Dominic Perrottet has admitted he called the state’s health minister Brad Hazzard to help secure an ambulance when his wife fell ill, but the New South Wales Premier insists he did not get special “favours”.
With the state election campaign entering its final week, Mr Perrottet was grilled by Sky News host Sharri Markson over the mysterious incident.
The Premier’s call to Mr Hazzard, then the health minister, came after his wife Helen Perrottet fell ill and was “paralysed”.
Markson put it to Mr Perrottet that when the ambulance took too long to arrive, he called Mr Hazzard, who had a conversation with the ambulance commissioner.
Mr Perrottet denied this, and said he spoke to Mr Hazzard for advice “as a friend”.
“No, that’s not true at all. Obviously, my wife was sick at the time, paralysed in bed, and I spoke to Brad Hazzard in relation to that matter and an ambulance was organised, in the ordinary course,” the Premier said.
“My wife called me coming home from an event, and I spoke to Brad to get his advice in relation to the situation, and Brad was actually, randomly enough, with the head of ambulance at that time, and they said to me, ‘Go home, be with your wife,’ and an ambulance was called, and we went to hospital, where she was for a number of days.”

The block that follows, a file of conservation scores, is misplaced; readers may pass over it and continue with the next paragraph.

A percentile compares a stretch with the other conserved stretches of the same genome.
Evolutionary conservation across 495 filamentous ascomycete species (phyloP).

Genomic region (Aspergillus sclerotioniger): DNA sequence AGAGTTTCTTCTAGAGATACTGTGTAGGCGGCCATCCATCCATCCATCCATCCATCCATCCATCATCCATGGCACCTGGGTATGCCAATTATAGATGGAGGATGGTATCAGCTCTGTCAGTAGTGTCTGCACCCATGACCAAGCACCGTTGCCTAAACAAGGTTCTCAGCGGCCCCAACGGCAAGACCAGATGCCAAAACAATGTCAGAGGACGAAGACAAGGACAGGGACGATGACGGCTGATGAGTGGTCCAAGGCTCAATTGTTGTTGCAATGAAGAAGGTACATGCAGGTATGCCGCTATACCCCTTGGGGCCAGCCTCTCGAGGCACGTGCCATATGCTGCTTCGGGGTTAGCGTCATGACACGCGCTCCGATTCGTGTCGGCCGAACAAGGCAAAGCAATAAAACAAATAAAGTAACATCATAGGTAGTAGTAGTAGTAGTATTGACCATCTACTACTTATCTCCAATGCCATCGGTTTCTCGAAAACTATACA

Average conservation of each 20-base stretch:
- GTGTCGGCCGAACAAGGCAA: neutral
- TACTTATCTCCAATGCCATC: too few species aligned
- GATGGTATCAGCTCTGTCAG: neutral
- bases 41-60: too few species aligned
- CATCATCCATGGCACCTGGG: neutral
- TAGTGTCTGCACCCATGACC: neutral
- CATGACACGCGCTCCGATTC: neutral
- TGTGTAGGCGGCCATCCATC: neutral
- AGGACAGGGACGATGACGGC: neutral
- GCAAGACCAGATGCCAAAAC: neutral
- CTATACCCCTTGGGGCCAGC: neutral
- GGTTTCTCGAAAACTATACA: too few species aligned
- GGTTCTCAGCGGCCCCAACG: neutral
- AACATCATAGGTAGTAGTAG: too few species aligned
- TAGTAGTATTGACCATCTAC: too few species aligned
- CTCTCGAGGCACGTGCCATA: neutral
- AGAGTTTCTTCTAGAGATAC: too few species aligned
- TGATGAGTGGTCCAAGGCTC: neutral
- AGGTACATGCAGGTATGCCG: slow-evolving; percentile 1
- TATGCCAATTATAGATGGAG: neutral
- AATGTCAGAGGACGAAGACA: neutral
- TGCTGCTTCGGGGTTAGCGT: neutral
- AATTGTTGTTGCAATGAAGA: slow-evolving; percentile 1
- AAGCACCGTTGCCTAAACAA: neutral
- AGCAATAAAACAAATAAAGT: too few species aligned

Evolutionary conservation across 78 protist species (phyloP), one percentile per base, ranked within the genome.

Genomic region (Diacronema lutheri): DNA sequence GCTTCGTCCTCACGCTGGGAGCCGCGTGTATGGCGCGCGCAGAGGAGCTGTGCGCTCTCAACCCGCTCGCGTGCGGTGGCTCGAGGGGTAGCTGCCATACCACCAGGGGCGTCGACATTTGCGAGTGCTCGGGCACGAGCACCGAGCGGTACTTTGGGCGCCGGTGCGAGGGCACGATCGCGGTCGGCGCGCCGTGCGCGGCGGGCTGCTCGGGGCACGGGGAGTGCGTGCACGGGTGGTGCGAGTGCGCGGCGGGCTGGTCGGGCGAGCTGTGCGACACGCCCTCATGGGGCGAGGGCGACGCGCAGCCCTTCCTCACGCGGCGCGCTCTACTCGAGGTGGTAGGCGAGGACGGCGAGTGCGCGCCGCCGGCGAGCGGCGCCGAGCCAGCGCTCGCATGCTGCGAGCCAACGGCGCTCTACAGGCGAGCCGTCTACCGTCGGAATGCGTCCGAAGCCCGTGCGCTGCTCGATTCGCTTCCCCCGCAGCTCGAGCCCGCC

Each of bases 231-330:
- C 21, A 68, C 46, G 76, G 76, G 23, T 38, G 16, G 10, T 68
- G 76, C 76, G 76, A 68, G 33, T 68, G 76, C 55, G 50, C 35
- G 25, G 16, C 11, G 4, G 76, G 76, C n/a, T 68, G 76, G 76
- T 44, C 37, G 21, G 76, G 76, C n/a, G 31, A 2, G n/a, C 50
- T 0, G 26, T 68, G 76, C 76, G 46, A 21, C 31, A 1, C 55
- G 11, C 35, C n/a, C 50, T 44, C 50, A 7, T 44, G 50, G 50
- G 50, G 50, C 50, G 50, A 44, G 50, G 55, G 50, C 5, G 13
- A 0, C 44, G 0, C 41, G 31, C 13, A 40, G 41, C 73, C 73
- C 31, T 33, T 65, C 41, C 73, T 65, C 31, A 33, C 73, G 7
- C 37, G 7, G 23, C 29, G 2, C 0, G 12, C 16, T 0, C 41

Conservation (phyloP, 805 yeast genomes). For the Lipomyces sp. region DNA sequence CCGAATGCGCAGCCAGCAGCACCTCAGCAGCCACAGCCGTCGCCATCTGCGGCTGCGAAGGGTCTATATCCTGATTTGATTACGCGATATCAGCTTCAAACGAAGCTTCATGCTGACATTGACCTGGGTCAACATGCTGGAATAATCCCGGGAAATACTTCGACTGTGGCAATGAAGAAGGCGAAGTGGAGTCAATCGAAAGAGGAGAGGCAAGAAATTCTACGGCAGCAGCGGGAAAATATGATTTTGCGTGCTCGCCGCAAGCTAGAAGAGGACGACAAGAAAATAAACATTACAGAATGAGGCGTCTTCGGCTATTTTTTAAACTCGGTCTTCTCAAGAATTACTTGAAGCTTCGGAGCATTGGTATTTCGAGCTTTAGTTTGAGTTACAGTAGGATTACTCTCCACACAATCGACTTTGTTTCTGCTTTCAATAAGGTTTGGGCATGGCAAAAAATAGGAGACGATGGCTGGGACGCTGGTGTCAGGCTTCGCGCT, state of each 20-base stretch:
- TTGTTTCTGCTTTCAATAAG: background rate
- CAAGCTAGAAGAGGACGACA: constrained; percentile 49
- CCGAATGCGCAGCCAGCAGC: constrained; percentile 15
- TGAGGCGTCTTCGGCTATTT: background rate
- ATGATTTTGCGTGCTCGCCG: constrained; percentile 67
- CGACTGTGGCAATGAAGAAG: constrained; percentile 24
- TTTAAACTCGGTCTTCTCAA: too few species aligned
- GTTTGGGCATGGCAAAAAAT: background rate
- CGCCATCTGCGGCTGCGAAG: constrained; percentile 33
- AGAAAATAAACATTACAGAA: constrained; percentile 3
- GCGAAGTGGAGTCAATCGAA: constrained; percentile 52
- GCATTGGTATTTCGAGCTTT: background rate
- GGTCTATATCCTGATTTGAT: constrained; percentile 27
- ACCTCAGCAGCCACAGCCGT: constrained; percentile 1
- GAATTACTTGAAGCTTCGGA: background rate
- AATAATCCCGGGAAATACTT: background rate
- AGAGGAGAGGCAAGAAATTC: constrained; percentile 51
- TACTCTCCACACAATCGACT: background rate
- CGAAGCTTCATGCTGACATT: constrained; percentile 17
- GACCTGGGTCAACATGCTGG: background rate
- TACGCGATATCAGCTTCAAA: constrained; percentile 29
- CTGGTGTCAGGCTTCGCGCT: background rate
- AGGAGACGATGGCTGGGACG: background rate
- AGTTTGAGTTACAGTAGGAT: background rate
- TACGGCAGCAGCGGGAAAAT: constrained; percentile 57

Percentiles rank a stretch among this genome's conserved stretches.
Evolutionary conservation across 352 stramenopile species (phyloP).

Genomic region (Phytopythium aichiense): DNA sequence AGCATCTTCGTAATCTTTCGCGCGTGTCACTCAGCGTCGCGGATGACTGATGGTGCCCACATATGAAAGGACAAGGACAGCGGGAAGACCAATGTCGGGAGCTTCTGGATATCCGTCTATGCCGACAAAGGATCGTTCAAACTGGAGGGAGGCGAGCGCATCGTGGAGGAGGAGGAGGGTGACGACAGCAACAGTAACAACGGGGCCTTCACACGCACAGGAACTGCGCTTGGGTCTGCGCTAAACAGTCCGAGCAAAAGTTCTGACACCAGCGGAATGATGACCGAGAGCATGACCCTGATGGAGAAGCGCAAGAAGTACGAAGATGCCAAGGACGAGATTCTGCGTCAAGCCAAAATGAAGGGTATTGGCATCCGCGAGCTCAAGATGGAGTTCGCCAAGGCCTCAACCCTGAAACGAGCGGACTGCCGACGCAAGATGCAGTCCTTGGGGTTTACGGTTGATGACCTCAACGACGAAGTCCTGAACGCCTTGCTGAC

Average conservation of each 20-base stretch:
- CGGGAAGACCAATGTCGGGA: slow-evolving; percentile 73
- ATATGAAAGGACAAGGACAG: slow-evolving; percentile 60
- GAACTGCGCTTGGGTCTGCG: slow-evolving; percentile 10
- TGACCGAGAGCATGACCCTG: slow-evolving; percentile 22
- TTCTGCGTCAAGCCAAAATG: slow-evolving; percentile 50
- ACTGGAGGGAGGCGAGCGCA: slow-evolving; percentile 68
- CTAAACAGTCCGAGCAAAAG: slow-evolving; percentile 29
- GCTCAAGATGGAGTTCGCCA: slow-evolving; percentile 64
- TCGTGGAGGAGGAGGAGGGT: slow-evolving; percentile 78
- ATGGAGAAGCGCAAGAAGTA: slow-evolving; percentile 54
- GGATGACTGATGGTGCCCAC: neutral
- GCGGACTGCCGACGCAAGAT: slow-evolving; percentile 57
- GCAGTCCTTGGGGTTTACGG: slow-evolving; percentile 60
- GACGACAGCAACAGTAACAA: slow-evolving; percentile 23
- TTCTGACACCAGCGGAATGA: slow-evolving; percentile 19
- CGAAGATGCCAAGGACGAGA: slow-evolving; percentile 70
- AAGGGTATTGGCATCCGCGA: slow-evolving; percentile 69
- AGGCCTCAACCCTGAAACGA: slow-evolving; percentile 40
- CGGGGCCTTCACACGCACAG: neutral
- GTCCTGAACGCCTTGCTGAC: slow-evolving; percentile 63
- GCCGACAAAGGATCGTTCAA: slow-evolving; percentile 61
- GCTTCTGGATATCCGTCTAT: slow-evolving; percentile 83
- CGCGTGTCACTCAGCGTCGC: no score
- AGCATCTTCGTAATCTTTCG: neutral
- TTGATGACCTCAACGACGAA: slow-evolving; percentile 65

Mr Perrottet’s admission follows multiple reports that ordinary NSW residents are waiting too long when they call 000.
NSW Premier Dominic Perrottet. Picture: Gaye Gerard/NCA NewsWireBrad Hazzard. Picture: Jeremy Piper/NCA NewsWire
He did not elaborate on whether the “ordinary” arrangement he mentioned involved the health minister or the ambulance commissioner calling 000.
“Their advice was, ‘No, you should get home. She will need an ambulance’. And an ambulance was called out,’’ the NSW Premier said.
“What I do know is that I called Brad Hazzard, spoke to (ambulance chief) Dom Morgan, and their advice was ‘No you should get home, she’ll need an ambulance,’ and an ambulance was called out.”
When asked to confirm that it was either the health minister or ambulance commissioner who called the ambulance, Mr Perrottet replied: “I’m not sure of those details.”
Markson then pointed to her own experience when she nearly died after losing two litres of blood while waiting for an ambulance while suffering a life-threatening ectopic pregnancy.
The ambulance took two hours to arrive, and by the time it did she was bleeding out internally and had lost around 40 per cent of her blood volume.
“Do you understand that most people in NSW wouldn’t have the access to call the health minister or ambulance commissioner when they need an ambulance?” she asked.
“My one-year-old was nearly left without a mother because an ambulance took two hours to come, and you were able to get the ambulance commissioner and the health minister to organise an ambulance to your house.”
NSW Premier Dominic Perrottet on Sky News. Picture: Sky News
Markson questioned whether Mr Perrottet’s election pledge was “misleading” given he hadn’t experienced waiting two hours for an ambulance to arrive for his wife.
“Why would you call the health minister for advice instead of a doctor?” she queried.
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